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What a glorious day!! 1 April 2022

It’s like magic.  There are so many plants returning to life that it is impossible to remark on all of them.  The air is almost still with just a faint breeze.  The temps are warm and comfortable for a walk.  Only disturbing things are the gnats.

We started a new project at the Mens Garden.  It is a memorial brick paver ring which is around the flagpole.  We had some hardwork marking it out, excavating, setting metal edging and adding crushed paver stone.

We did have some nasty weather here in the Southeast USA on Wednesday.  A warm air mass from the Gulf of Mexico was meeting cold air coming from the west.  It brought high winds with 50 mph gusts and rain of about 1 inch but it did not spawn any tornadoes.

Here are my photos for you this beautiful Friday.

First is this gorgeous “Red Emperor Tulip”.  I like to use pine cones to keep the squirrels from using my containers for acorn storage.


Second is our paver project.  Our next project will be laying the pavers.


Third is a project of completing our mulching with pine bark nuggets.  I usually like pine straw but the nuggets do give everying  a fresh look.


The Virginia bluebells are beginning to appear.  Blue may be uncommon in nature but these are uncommonly beautiful.  They are looking so fresh and majestic now.

I cannot let you not see some azaleas.  If you are a golf fan or not, tune in to the Masters to see the azaleas at Augusta.  The top photos shows the effects of the frost from a couple of weeks ago but the bottom picture shows the beauty of the azalea.

Finally, here is a blooming trillium.  This native shall go unnamed but it is of the sessile variety.


That is it for this week from Alabama the Beautiful.

Don’t forget to look at the the propagator this week.

Happy Gardening y’all.


Daffodils and Winter Projects

Five for Friday

Feb 18, 2022


We have had some fine weather last week but as is typical winter reared its head again.  Yesterday, it was blustery, thunderstorms and some heavy rain.  This unsettled air will persist into next week but its time to look at the beautiful growth in the garden and finish up some winter projects.



The daffodils are pushing up and blooming this past week.  It has turned colder these next few days after the rain and blustery weather yesterday.

From left to right, these are Orange Sunset, Barrett Browning and KIng Alfred.


These majestic pansies have struggled some this winter in the cold spells.  When it turned fair last week, they were truly “majestic”.


This Autumn Fern remains evergreen.  It shows some signs of winter damage but it will soon be glorious again.  It tolerates enough sun that it is a wonderful garden companion.


This tea olive also known as Sweet Osmanthus is well established in my garden now.  It is evergreen and delightful with the fragrance that comes from these tiny blooms.  It is reliable to smell the new blooms after every measurable rainfall.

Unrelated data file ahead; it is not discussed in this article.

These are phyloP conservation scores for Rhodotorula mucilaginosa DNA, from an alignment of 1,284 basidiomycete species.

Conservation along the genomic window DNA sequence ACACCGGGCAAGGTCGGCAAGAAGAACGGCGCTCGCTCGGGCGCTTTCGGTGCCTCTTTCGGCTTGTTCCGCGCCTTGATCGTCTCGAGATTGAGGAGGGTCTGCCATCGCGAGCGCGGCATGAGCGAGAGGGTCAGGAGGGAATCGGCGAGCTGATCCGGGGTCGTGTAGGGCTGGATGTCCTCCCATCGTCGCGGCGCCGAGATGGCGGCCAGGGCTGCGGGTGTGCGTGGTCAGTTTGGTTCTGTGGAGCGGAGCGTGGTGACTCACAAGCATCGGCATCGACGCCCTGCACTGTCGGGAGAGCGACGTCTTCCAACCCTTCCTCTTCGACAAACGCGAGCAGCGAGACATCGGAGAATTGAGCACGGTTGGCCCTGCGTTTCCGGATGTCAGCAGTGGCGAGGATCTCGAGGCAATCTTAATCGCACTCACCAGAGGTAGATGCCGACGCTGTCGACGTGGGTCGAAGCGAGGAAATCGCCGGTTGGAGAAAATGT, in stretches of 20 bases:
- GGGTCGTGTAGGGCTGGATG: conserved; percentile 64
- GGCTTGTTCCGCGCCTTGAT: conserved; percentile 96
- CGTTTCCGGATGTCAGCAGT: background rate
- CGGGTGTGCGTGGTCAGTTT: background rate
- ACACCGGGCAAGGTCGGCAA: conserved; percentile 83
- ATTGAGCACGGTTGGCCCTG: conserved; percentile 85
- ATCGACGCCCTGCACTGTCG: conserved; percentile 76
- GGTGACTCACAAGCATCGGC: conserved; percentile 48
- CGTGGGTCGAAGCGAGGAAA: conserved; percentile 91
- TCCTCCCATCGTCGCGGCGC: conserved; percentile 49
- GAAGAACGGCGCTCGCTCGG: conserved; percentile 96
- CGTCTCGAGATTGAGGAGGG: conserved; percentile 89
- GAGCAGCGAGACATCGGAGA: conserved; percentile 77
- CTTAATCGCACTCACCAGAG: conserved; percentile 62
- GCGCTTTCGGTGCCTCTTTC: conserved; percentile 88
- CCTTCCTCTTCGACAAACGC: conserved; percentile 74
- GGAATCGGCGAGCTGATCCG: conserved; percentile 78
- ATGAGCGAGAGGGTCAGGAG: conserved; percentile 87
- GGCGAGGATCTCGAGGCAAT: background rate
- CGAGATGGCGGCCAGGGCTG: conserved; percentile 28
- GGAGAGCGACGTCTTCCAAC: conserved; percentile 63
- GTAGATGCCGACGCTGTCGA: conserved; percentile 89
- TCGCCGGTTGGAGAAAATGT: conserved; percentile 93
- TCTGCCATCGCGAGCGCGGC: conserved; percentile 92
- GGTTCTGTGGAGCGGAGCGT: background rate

The compost bin has been very productive this year.  We spread almost a yard of it around the shrubs and perennials this past few weeks.  Added more leaves and fern prunings this week.  Should be some grass cuttings before long.  Don’t bag up and discard your grass clippings and fall leaves!  There is garden gold in those bags.


Last week, saw the male bluebird bring his intended to this house.  She did enter it and look around.  Hope she liked it.  Last year, it was used at least twice for fledglings.


This camellia is Sea Foam.  It has such a beautiful and delicate shape.  It is just a few years old, but it has been prolific since December.

Don’t forget to check out the Propagator tomorrow.

You might also like Globetrotting Grandpa.

In the meantime, enjoy the post and Happy Gardening.

Five Friday January 14

The weather has been much colder this week but each day the temps have risen well above freezing.  There was rain last Sunday and rain is forecast for this weekend.  Despite the cold, if you look closely, signs that the plants are getting ready for spring are evident.  Snow is forecast for late Sunday or early Monday so I hope this doesn’t cause much damage to these signs of spring.


This is from a few days ago.  Georgia beat Alabama in the National Championship game.  Congratulations to the Dawgs.  The 2021 edition of the Tide was a young team.  With returning starters like Bryce Young on offence and Will Anderson on defense the future looks great for 2022.  The flag has come down until the fall.



The snapdragons are taking some punishment from the cold.  But as you can see, the stalks are multiplying so there will be plenty of blooms in the spring.  Last year, these bloomed until August.  I think these are the Sonnet series.



These yellow flag iris are showing the little sword like growths that will bear the new flower stalks come spring.  Last years growth is now all brown.  Soon, we will pull that old, brown debris and let the new growth have more room.


These little fiddleheads are from the Southern shield ferns.  The freezing temps have left the fronds all brown now.  A few green fronds persist if they are in sheltered areas.  These fiddleheads can be harvested and eaten I am told but I prefer to enjoy ferns by sight and not by taste.